Act II, Scene 2
Kent, the King’s messenger, meets Oswald, Goneril’s messenger, outside of Gloucester’s castle. Oswald appears not to recognize Kent as he asks him where to tie up his horse. Kent does not take too kindly to this and unleashes a barrage of insults onto Oswald. (Probably unleashing years of bottled up contempt.) He reminds Oswald that he was the one who tripped, insulted, and beat Oswald at Goneril’s castle.
The argument gets louder and more violent until Gloucester, Edmund, Regan, and Cornwall come out to see what is happening. They repeatedly ask what caused the argument, but Kent just keeps hurling insults. Once Oswald catches his breath, he reveals that nothing happened at the castle, but Kent was the man who abused him at Goneril’s castle. Cornwall has heard enough and orders Kent to be put in the stocks. Gloucester tries to stop it because Lear will be insulted, but Regan and Cornwall don’t appear to care.
Gloucester promises to try and help Kent, but Kent isn’t too worried about his situation. It will give him the opportunity to sleep. Once alone, Kent reads a letter from Cordelia. She is aware of his disguise and knows about everything that is going on.
Act II, Scene 3
There is nowhere safe for Edgar to run or hide. He will have to completely lose himself by disguising himself as a crazy man.
Act II, Scene 4
Lear approaches Gloucester’s castle surprised that his daughter would travel so far from her home without sending back his messenger. Then, he sees Kent in the stocks. He can’t believe that his daughter would disrespect his messenger in such a way. Kent explains that he gave them the letter and they told him to follow them to Gloucesters. Once there, he met the man that had insulted the King at Goneril’s and couldn’t help but draw his weapon. Oswald raised the cry and they put Kent in the stocks. This seems outrageous to Lear and he goes inside to sort it out.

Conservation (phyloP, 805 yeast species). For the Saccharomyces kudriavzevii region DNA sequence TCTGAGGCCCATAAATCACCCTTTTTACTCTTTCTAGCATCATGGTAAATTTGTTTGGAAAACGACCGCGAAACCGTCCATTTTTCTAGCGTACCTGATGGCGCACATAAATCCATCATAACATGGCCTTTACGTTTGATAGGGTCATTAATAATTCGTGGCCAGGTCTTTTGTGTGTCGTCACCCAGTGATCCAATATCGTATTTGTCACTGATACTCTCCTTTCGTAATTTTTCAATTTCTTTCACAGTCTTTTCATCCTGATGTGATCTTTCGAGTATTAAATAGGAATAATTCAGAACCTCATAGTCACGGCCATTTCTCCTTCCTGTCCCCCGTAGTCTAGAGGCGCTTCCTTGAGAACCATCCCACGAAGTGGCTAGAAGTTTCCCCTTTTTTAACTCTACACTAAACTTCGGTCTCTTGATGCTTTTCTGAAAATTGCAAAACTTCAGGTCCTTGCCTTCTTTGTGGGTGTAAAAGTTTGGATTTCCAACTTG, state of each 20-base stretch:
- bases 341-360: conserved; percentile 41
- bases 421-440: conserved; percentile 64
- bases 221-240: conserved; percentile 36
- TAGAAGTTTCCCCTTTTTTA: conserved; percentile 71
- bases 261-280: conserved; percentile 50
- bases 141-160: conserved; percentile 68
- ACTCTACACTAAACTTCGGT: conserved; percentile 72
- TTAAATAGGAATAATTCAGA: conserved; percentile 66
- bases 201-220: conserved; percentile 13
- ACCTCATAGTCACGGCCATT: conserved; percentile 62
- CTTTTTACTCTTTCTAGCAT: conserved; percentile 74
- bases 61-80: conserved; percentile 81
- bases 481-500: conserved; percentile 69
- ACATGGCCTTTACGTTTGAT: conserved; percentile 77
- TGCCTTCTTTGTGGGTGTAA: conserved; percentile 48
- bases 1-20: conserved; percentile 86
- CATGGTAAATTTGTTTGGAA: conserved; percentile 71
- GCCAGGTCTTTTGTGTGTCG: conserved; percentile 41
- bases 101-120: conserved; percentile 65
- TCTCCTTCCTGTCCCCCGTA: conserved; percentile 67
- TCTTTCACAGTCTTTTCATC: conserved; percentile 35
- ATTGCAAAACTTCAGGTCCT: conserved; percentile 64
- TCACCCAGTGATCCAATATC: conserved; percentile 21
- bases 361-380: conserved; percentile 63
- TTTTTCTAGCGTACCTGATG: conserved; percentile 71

The Fool makes sure to thoroughly mock Kent for being in the stocks and get a few digs in at Lear.
Regan and Cornwall apparently won’t speak with Lear, which sends him into a rage. He can’t believe the amount of disrespect he is receiving. He tells Gloucester to give his demands to Regan or he will bang a drum outside their bedroom door all night.
Lear tells Regan all about how mean Goneril was to him. He says that she has wounded his heart with her sharp words and menacing looks. Regan can’t believe that her sister would do such a thing and suggests that perhaps Lear and his men were rowdy. If her sister had to repeatedly deal with outbursts from him and his men, then she is not at fault for asking him to shrink his train. Lear dismisses this reasoning and begs Regan to let him stay with her. She urges him to return to Goneril’s home. He is old and must be cared for. He must also allow himself to be under his daughter’s command. He insists that Goneril was cruel to him and rains compliments down on Regan for being such a good daughter.
Then, he asks who put his man in the stocks because he is sure that Regan had nothing to do with it. Before anyone can answer, Goneril shows up. Lear doesn’t even want to talk with her and gets mad when Regan takes Goneril’s hand. The two sisters try to plead their case, but Lear doesn’t want to hear it. He asks again who put his man in the stocks and Cornwall says he did and Kent deserved more.